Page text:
• to compile and organize core data related to the study of Syriac sources
  • to create digital tools for widely disseminating this data and facilitating further research
  • to create an online hub (cyberinfrastructure) to assist future research in the field of Syriac studies

Who are the indended users?

The publications have been created to benefit a diverse group of users. For students and the interested public, we provide access to basic reference information about the historical, cultural, and religious diversity of the Middle East. For academics in general, we seek to generate new scholarly interest in Syriac sources by making research on Syriac accessible without the need for extensive linguistic facility in Syriac. Finally, by opening new levels of access to the sources through new discovery tools, the Syriac Reference Portal project not only supports the current research aims of specialists in the field, but even offers new ways of conceptualizing the historical evidence through digital approaches.

Use Cases

User Scenario One: Researcher, Syriac Specialist

A researcher working with an unpublished Syriac manuscript encounters a homiletic text attributed to a minor author she cannot identify. She consults the A Guide to Syriac Authors for an encyclopedia entry on the author that links to a listing of known works and citations for published works. Consulting these texts, she determines that her text has not previously been documented. Following the standards and protocols established for collaboration with Syriaca.org, the researcher submits information about the text and the manuscript citation to the Portal for inclusion in A New Handbook of Syriac Literature and A Union Catalogue of Syriac Manuscripts (forthcoming). Later, another researcher who has come across a text with the same title but without attribution to an author consults A New Handbook of Syriac Literature for text titles (or incipits) and discovers that the text’s author has been identified through another manuscript. This second scholar then submits his manuscript citation to the evidence field in the entry for that author.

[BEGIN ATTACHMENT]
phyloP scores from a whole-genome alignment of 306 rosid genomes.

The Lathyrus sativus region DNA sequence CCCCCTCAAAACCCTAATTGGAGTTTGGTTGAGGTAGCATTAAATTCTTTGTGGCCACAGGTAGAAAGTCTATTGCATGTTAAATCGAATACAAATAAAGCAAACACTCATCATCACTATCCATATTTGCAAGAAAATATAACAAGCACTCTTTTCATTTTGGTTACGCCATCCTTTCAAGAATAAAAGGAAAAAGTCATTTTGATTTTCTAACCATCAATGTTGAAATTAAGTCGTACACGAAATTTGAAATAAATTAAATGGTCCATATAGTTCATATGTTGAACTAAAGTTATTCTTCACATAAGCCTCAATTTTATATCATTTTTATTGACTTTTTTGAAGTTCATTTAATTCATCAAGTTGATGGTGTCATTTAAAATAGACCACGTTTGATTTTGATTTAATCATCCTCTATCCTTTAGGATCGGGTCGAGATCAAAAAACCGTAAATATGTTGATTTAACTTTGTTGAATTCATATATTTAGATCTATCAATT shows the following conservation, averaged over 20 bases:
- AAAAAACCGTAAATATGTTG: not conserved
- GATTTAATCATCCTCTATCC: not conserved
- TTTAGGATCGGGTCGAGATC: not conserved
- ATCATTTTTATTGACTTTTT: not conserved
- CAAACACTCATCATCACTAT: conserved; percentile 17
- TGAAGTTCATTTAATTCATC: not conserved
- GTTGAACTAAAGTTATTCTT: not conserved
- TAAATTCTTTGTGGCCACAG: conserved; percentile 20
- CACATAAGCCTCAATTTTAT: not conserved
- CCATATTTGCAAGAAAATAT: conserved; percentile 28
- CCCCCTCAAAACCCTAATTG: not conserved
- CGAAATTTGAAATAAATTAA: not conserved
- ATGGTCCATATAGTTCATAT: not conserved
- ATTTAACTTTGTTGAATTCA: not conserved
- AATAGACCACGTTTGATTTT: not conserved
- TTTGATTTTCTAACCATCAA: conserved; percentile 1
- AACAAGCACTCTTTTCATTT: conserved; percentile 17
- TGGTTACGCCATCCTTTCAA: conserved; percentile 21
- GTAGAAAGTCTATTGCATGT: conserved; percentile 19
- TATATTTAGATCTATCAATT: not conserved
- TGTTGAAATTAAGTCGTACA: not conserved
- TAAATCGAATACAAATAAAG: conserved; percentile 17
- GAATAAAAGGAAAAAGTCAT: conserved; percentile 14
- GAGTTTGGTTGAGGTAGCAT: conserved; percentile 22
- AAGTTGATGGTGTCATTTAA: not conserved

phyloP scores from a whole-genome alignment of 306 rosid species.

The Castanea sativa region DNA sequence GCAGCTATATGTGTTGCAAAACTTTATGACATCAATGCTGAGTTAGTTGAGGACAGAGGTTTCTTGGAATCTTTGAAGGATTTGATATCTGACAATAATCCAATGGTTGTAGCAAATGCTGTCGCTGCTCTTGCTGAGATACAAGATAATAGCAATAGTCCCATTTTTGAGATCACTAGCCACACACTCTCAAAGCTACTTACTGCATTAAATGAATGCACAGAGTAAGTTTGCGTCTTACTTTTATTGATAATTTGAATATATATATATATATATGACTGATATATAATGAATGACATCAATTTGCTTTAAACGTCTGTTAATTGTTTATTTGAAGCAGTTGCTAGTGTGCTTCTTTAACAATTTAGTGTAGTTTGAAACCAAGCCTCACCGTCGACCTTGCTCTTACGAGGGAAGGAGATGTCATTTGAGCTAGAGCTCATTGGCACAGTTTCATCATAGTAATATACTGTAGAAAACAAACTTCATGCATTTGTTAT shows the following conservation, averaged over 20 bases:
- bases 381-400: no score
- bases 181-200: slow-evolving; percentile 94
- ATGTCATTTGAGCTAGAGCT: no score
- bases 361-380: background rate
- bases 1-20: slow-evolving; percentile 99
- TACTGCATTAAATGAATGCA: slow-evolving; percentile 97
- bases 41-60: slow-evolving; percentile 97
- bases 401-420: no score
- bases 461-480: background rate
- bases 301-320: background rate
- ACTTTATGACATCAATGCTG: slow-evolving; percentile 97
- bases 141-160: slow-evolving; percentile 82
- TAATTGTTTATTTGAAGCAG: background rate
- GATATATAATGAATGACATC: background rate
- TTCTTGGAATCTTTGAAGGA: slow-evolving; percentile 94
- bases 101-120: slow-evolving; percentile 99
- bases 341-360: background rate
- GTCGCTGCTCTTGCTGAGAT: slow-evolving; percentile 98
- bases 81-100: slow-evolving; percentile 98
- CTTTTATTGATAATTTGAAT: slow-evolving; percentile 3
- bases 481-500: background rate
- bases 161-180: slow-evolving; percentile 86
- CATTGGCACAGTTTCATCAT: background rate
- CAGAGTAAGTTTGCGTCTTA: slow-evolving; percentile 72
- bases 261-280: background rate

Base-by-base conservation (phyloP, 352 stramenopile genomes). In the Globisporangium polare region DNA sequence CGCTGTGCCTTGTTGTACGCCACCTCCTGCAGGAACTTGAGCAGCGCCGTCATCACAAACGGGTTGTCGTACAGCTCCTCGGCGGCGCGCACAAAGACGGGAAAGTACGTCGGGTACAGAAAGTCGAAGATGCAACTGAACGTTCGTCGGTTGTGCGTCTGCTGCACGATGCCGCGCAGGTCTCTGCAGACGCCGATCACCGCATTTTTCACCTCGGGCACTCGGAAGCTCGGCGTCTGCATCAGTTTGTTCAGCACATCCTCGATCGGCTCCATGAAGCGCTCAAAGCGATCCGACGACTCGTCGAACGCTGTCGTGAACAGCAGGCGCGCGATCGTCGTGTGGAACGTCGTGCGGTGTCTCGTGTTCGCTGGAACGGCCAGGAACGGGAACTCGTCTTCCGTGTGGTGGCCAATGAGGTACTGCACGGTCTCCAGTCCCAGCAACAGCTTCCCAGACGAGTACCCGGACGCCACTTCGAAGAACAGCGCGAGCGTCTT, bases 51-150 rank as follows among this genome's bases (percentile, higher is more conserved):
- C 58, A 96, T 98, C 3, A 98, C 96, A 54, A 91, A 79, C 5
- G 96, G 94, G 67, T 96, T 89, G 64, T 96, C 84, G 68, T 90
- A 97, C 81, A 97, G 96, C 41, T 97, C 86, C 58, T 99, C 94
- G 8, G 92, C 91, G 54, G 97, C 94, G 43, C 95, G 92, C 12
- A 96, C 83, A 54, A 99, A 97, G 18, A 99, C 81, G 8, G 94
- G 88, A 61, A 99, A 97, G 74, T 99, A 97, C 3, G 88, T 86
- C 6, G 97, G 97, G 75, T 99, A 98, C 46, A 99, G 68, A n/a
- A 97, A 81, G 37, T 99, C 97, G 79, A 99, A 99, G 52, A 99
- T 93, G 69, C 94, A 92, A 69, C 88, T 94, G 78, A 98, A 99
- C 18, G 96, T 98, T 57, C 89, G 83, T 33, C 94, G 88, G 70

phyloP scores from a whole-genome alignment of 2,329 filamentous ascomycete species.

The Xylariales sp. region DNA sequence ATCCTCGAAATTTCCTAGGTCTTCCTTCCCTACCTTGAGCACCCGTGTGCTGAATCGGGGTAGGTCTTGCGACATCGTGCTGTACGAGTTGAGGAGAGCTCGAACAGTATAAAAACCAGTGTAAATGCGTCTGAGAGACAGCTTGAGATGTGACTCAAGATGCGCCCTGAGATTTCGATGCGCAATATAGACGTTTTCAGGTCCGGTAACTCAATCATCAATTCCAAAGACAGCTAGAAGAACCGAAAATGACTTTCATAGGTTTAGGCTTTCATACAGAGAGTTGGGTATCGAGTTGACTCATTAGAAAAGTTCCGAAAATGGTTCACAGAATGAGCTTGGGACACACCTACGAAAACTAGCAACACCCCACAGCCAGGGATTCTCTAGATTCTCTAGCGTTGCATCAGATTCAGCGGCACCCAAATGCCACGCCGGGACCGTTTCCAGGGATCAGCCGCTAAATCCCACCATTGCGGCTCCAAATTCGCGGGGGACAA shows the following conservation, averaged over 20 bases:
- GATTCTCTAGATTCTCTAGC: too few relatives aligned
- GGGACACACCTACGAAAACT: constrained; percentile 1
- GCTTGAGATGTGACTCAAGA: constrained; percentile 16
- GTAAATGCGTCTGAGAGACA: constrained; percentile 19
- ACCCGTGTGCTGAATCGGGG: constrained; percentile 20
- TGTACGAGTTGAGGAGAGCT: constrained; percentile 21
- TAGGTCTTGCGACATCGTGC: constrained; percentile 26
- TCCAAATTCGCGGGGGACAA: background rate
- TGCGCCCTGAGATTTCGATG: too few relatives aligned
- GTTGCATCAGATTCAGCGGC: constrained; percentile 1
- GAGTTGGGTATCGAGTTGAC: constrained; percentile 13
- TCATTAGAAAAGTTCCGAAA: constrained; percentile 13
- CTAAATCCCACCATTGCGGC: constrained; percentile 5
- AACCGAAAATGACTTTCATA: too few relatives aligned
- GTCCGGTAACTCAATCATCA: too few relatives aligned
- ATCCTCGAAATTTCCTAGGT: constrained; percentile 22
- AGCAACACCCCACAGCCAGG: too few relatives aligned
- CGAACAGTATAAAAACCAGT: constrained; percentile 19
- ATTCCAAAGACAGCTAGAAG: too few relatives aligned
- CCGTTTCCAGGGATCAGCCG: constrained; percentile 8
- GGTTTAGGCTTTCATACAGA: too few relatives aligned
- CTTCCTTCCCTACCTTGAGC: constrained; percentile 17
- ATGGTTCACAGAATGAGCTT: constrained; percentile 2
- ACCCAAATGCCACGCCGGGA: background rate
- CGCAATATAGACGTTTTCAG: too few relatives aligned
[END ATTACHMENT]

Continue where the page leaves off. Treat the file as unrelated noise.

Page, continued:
User Scenario Two: Researcher, Non-Specialist

An historian of philosophy working on an Islamic philosophical text comes across a reference to Aristotle’s Analytica Priora in its Arabic translation. A search on Google Scholar pulls up a reference from Syriaca.org to the same work in Syriac. The researcher then consults A New Handbook of Syriac Literature for a list of the works of Aristotle extant in Syriac. By using the classified bibliography, the researcher learns of Syriac commentaries on the Analytica and is able to incorporate them into his study. Following suggestions generated by the semantic links in the Portal’s bibliography, he also discovers an unpublished master’s thesis on Syriac translation technique which provides an explanation of some terminological issues he has found confusing about the text.

User Scenario Three: Educational and Public Users

A teacher in an introductory college course on the history of the Middle East wants students to do an independent study project that will challenge assumptions about the cultural divide between Middle Eastern and European civilizations. The teacher assigns students to use the online resources of Syriaca.org including the Syriaca.org Works Cited page to find documents in English translation from Syriac authors. Links between the The Syriac Gazetteer and the Syriaca.org Works Cited allow the students to place their reading in a geographical context. Links between The Syriac Gazetteer and other ancient world geographic resources such as The Pleiades Online Gazetteer allow the students to trace these geographic connections broadly.